See Florence, One Of The Largest Near-Earth Asteroids, Zip By Earth

The first images taken of the asteroid 3122 Florence with the NASA’s Goldstone radar dish. The smallest details are about 246 feet (75 meters) across. Credit: NASA/JPL-Caltech

We have a wonderful opportunity in the coming week to see 3122 Florence, a 2.7-mile-wide (4 km) asteroid, safely pass about 4.4 million miles (7 million km) from Earth. The fun begins tonight through early next week. Normally, these guys are tiny and faint and require a lot of skill and an 8-inch or larger scope to track. 3122 Florence is different. It’s much larger than the usual Earth-approacher and will come close enough to be visible in even a small telescope. How cool is that?

Florence is a rocky asteroid with an orbit that causes it to pass relatively near Earth on occasion, earning it the designation of PHA or potentially hazardous asteroids. We needn’t worry just yet. No impact is in the cards yet. It’s estimated that 93% of the big PHAs, those measuring 1 km or more, have been discovered.  Credit: NASA/JPL-Caltech

Some of you may even see it in binoculars. For the next few nights, Florence will shine at magnitude 8.7, an easy catch in a 3-inch telescope if you know just where to look. The asteroid will also be moving along fairly quickly, so you’ll know if you have the right “star” if in 2-3 minutes, you see it move in relation to the background stars. Florence will stay in view as it fades to around magnitude 10 in a week. While it will be moving more slowly then, the small-town-sized asteroid will still be a cinch in a 4-inch or larger scope.

Italian astronomer Gianluca Masi captured this view of 3122 Florence on August 28th (dot in center). Like nearly all asteroids viewed in a telescope, it looks like a star. The trail at left is from AMC-14, a geostationary communications satellite. Florence comes closest to Earth around 7 a.m. CDT (12:00h UT) September 1st. Credit: Gianluca Masi

Discovered in 1981, this is the closest Florence, named for Florence Nightingale, the founder of modern nursing, has come to Earth since 1890. It won’t have a closer approach until after the year 2500. This rare opportunity means that NASA’s Goldstone radar dish and the big Arecibo radio dish will be focused on the asteroid before, during and after the flyby. By bouncing radio waves off the surface of Florence and measuring what it reflects back to the antenna, astronomers should able to resolve features as small as 30 feet (10 meters) on its surface,  determine its precise spin rate and better define its orbit. We already have one set of images from Goldstone and I’ll post more as soon as they’re available.

This map shows Florence’s track in the coming week as it zips from Aquarius into the Northern Cross. Its position is shown for 10 p.m. Central Daylight Time each night. Created with Chris Marriott’s SkyMap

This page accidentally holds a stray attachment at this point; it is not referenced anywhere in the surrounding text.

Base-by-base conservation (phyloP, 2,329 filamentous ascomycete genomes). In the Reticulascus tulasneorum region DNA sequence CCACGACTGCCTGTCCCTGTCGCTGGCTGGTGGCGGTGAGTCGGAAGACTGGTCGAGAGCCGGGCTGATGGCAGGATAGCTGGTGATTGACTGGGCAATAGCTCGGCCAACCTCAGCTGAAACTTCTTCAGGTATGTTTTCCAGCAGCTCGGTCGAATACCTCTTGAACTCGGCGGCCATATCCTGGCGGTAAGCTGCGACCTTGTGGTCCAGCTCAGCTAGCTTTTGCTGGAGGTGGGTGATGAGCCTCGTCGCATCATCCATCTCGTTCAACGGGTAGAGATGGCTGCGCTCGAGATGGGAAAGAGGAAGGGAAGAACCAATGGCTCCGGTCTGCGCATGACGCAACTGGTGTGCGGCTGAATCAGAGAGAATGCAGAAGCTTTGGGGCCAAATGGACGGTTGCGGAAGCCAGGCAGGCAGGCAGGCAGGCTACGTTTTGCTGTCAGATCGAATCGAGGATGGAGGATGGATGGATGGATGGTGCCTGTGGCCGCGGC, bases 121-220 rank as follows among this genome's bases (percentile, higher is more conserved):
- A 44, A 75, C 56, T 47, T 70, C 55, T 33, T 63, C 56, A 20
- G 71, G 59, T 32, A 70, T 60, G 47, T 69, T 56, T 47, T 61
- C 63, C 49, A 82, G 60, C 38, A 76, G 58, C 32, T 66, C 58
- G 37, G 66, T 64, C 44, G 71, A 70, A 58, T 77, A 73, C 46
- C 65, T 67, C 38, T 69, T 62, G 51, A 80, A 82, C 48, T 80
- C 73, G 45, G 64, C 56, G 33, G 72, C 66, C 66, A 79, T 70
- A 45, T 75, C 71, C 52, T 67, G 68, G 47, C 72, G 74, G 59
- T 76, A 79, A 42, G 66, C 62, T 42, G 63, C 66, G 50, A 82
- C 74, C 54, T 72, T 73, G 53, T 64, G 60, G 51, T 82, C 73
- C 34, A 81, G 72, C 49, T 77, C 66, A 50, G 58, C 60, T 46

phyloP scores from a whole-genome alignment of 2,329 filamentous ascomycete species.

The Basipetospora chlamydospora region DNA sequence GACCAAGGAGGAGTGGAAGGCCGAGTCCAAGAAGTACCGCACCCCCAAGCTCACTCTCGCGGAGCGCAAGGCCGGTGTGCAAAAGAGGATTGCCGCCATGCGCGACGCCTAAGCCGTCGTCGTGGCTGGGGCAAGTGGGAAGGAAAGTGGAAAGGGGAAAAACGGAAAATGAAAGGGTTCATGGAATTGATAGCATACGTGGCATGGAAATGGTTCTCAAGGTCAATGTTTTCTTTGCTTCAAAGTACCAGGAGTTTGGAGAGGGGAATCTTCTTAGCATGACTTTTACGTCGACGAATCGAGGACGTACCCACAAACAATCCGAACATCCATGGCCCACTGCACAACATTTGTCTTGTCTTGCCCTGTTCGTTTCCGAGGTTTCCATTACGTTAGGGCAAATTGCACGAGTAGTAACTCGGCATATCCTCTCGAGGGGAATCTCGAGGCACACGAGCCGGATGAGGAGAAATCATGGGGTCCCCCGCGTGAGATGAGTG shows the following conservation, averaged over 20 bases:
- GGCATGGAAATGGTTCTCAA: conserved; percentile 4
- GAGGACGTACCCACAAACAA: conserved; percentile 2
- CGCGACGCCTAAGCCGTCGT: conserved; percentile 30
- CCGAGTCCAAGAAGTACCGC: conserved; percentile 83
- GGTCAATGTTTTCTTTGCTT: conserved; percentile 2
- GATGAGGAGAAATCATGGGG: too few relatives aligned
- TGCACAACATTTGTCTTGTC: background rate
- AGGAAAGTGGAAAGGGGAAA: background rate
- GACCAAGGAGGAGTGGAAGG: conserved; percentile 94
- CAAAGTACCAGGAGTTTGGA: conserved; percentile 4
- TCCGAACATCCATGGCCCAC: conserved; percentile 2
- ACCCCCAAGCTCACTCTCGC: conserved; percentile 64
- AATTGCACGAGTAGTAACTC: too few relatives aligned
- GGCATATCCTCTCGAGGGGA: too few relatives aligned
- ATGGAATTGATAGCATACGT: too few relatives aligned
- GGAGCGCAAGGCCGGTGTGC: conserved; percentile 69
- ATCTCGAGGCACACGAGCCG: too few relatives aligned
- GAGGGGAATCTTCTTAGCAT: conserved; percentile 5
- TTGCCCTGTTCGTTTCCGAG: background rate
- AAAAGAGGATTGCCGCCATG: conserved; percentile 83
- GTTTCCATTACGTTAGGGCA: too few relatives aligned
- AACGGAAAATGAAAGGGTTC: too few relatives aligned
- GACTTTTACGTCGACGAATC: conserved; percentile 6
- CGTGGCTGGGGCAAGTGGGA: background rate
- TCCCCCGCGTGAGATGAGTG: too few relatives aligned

Tonight (August 30th), Florence will lie near the 4th magnitude star Nu Aquarii above the “lazy triangle” Capricornus the Sea-Goat in the southern sky. But it quickly picks up speed in the coming nights, heading north-northwest past the nose of the little dolphin constellation, Delphinus and then into Cygnus the Swan (a.k.a. Northern Cross). Although the moon is getting brighter as it waxes toward gibbous phase, Florence moves north and out of its way.

Use this detailed map to track the asteroid through September 1st. Stars are shown to magnitude 9.5 and positions marked every 6 hours in UT. Created with Chris Marriott’s SkyMap
Use this detailed map to track the asteroid through September 3rd UT. Stars are shown to magnitude 9.5 and positions marked every 6 hours. Created with Chris Marriott’s SkyMap
Use this detailed map to track the asteroid through September 4th UT. Stars are shown to magnitude 9.5 and positions marked every 6 hours. Created with Chris Marriott’s SkyMap

You can start your asteroid hunt around 9:30 p.m. local time. A word about the maps I’ve provided. The vertical strip map shows the asteroid’s position at 10 p.m. CDT on each date, but the detailed maps show its location every 6 hours in Universal Time or UT. To convert UT to Eastern Daylight, subtract 4 hours; 5 hours for CDT; 6 hours for MDT and 7 hours for PDT. For example, 0h UT August 31st = 7 p.m. CDT August 30. Or September 1st at 6h UT = 1 a.m. CDT September 1st.

To find the asteroid, print out the appropriate map, then interpolate between the marked positions for the time you plan to observe it. Set up your telescope with a low-power eyepiece and use the map to star-hop to the asteroid’s position. The detailed maps show stars to magnitude 9.5.

If it’s cloudy all week or you don’t have a scope, Gianluca Masi will be live-streaming the speedy visitor starting at 2:30 p.m. CDT (19:30h UT) on Aug. 31 on his Virtual Telescope Project site. Happy hunting!